Harare, 28 August: It is no coincidence that my mother, Joy Lowe, lost her fight to cancer in August - Women's Month - a few months after South Africa's first democratic elections in April 1994.
Few things could have made her happier than to witness the birth of democracy in Zimbabwe in 1980, and in South Africa in 1994, before succumbing to a higher calling. She stands out in my life, and that of so many others, as the most phenomenal woman I know.
Born in Pietermaritzburg to working class parents, Joy Lowe's mothering instincts began when her mother Alice died when she was 10, and her younger sister Astrid, six. Her father remarried a widow with two daughters, and they had another two daughters. Of the six daughters, only Joy made it to university, becoming the first woman at the University of Natal to study Mathematics.
Joy combined a sharp mind with deep human compassion. Fighting the deeply engrained racism of her childhood, Joy made friends with everyone (as children she embarrassed my two sisters and I by walking up to everyone she met and saying: "Hello, my name is Joy Lowe!"). She always channelled her feelings into action. In 1956, she defied all norms by having a multi-racial wedding that led to banner headlines and to her being ostracised from her family for many years to come.
In 1958, in search of a home free of prejudice, John and Joy Lowe moved to Chikore Mission in the Eastern Highlands of Zimbabwe. When she arrived at this United Church of Christ Mission, Joy started out as a Maths teacher, with some of the students nearly as old as herself. Never one to flinch from a challenge, Joy dived head first into this task. She produced several fine mathematicians including Gladman and (his wife) Margaret Chahweta who taught me maths in years to come.
The Mission decided to establish a primary school for pupils. Joy Lowe became the first headmistress, setting the tone for this unique multiracial school called Big Tree School. Having my mother as school headmistress posed its own challenges. I remember once being asked to draw a picture of my mother in class. I ran up to her at break and said: "Mrs Lowe, please look at this picture of my mother!"
As Headmistress, Joy taught Grade 5, 6 and 7 (upper primary) and undertook her duties as head. She loved her job. Far ahead of its time, this school showed that pupils of all races could learn under one roof. The school taught all their lessons in English, but every Thursday, all the children had to speak to each other in ChiNdau, a local Shona dialect.
Despite rudimentary facilities, the school boasted high academic standards. Joy Lowe insisted that each student did PT (Physical Training) and we had all manner of exercises we all had to do as part of our training. We even had parallel bars and rings like you see in the gymnastics section of the Olympics!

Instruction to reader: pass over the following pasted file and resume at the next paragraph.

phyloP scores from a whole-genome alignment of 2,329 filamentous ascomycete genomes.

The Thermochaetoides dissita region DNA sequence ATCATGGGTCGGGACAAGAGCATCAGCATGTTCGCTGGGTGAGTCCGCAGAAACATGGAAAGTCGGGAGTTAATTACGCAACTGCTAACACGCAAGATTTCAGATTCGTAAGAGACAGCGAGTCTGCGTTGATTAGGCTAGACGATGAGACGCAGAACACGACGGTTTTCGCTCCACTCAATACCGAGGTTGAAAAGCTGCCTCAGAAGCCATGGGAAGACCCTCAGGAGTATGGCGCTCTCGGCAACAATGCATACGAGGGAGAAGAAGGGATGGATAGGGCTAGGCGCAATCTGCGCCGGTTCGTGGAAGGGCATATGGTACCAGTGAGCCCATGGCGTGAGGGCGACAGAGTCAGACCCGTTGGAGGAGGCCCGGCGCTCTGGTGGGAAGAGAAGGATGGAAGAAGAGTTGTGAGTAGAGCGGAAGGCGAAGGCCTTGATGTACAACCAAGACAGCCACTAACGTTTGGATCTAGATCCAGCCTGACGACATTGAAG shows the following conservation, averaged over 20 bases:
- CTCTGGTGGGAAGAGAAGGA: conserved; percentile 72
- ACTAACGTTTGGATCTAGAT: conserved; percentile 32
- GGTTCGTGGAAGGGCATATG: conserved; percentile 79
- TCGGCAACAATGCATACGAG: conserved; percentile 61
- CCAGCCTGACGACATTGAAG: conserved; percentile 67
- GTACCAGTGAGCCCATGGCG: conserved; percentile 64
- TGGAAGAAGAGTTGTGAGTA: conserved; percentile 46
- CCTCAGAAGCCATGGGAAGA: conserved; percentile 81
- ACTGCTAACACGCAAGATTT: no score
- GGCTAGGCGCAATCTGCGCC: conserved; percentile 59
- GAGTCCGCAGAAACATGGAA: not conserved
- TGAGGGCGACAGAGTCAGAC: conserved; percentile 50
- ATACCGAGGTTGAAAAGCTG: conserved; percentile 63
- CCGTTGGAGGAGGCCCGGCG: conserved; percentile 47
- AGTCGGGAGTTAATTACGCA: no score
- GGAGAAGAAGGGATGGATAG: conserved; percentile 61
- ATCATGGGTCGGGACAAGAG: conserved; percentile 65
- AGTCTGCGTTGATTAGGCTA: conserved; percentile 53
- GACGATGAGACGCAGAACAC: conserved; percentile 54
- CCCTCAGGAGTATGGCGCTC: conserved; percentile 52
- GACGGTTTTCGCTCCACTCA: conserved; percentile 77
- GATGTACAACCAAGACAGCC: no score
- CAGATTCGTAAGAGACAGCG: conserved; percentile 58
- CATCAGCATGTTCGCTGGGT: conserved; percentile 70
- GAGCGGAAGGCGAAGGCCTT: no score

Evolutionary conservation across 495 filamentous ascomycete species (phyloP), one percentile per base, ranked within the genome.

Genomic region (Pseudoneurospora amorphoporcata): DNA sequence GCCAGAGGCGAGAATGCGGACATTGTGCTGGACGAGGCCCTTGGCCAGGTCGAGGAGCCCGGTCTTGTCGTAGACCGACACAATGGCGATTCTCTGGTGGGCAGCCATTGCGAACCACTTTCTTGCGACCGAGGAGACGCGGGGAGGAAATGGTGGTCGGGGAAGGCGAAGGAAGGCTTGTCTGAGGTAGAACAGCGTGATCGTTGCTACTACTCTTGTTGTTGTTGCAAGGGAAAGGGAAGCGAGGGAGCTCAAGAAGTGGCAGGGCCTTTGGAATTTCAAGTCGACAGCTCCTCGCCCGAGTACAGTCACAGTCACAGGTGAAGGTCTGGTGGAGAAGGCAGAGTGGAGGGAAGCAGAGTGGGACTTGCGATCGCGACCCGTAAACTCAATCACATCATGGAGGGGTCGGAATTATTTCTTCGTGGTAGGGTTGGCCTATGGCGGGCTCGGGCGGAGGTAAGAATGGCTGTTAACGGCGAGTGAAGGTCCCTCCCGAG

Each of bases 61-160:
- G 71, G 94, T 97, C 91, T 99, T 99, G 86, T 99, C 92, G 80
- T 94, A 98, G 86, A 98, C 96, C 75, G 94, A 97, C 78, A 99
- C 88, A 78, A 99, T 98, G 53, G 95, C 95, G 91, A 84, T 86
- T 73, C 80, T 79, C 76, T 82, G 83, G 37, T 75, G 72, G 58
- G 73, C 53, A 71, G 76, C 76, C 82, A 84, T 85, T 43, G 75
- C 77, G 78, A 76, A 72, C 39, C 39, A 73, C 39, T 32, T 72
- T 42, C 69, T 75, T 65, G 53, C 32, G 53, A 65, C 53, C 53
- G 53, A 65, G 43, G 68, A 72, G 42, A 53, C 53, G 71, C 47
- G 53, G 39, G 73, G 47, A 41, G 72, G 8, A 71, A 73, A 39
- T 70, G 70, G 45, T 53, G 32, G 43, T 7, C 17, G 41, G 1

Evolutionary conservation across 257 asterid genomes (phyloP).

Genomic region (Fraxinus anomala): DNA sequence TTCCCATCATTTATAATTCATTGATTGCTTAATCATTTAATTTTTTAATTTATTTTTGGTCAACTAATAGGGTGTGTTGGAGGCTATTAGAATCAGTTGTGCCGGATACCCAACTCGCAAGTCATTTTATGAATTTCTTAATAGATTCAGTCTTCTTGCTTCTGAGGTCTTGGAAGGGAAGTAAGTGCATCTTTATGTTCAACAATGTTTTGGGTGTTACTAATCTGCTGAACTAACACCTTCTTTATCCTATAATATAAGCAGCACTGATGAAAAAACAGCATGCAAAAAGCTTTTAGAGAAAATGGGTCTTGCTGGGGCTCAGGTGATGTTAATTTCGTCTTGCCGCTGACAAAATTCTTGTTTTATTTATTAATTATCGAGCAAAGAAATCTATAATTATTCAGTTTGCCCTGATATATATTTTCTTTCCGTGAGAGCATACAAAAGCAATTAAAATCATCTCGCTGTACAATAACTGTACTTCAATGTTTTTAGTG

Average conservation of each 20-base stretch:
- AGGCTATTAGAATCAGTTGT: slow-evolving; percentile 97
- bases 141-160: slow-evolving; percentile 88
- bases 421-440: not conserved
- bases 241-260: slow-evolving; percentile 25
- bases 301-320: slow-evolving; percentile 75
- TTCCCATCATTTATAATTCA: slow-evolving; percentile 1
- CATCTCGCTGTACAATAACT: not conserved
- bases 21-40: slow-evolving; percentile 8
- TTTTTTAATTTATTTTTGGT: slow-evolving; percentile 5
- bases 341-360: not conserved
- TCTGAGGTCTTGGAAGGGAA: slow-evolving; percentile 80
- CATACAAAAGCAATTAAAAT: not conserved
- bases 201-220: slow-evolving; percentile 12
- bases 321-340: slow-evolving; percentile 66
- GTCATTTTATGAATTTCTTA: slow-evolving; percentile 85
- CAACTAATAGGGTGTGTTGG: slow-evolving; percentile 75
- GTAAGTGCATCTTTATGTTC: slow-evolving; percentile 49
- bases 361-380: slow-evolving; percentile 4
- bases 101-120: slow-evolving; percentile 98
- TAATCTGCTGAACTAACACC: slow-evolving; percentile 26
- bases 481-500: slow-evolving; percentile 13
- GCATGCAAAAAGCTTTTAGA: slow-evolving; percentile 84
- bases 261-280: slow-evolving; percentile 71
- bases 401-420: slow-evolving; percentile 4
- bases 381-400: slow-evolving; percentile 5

Around 1970, Joy handed over the headmistress job at Big Tree School to Emily Mahaka and she joined Chikore Secondary School as an English teacher. I suppose there was a desperate need for an English Teacher at the school, and so she decided to take on the job. All the time she taught at Big Tree, she had no salary, so the other consideration at this time would have been the government salary available to her.
By now, every Wednesday afternoon and every Saturday morning, Joy devoted her time to guiding 15 women's clubs dotted in a 20 km radius from the mission. The women learned to sew and knit, and attended adult literacy classes. They also formed savings clubs.
With their reading, writing and money saving skills, the women bought day old chicks, hybrid seed and fertilizer, improving productivity and income generation. They embarked on pen fattening of their cows. At any given time, the Lowe household buzzed with activity, with everything from rabbits, chickens, cloth and wool being distributed to the women's clubs. Meetings abounded - morning, noon and night. Each year the women's clubs had a show, displaying what they had created through ingenuity.
Deeply religious, Joy also served as an Adviser of the local Ruwadzano group (the church women's group). Every school holiday, Joy and our red Kombi criss-crossed the Eastern Highlands visiting church groups. These meetings covered both spiritual and practical matters, like "manyambiri" (twins) considered to be a bad omen in traditional Ndau custom.
The women's groups faced their gravest crisis during Zimbabwe's war of liberation, when the white minority government forced communities into so-called "protected villages" that more resembled concentration camps.
Joy led an unsuccessful passive resistance movement. She and John paid the price by being declared "prohibited immigrants." They had one week to leave the country, fleeing by train with their three children to neighbouring Botswana in 1976. They returned to Zimbabwe after independence in 1980, retiring in the quiet mountain village of Chimanimani, where Joy continued teaching right to the end, and rests in peace.
Whether in the classroom or sitting under a tree with a group of women, Joy never stopped teaching. "The sign of a good teacher," she used to say, "is when her students go on to do better than her." To site a few examples of Joy Lowe's protégés: Tracy Musikavanhu became a seamstress of note, creating her own designs and patterns. Bonus Zimunya became an internationally acclaimed poet. Joy's youngest daughter, Colleen Lowe Morna started Gender Links, an internationally acclaimed NGO. Bongai Gwasira is now head of the Southern Africa office of Voluntary Services Overseas.
Joy Lowe, your work will live on in the students and women you taught. Today, and always, I salute you.
David Lowe is an agricultural researcher based in Harare, Zimbabwe. This article is part of the Gender Links Opinion and Commentary Service, special series on celebrating phenomenal women, bringing you fresh views on everyday news.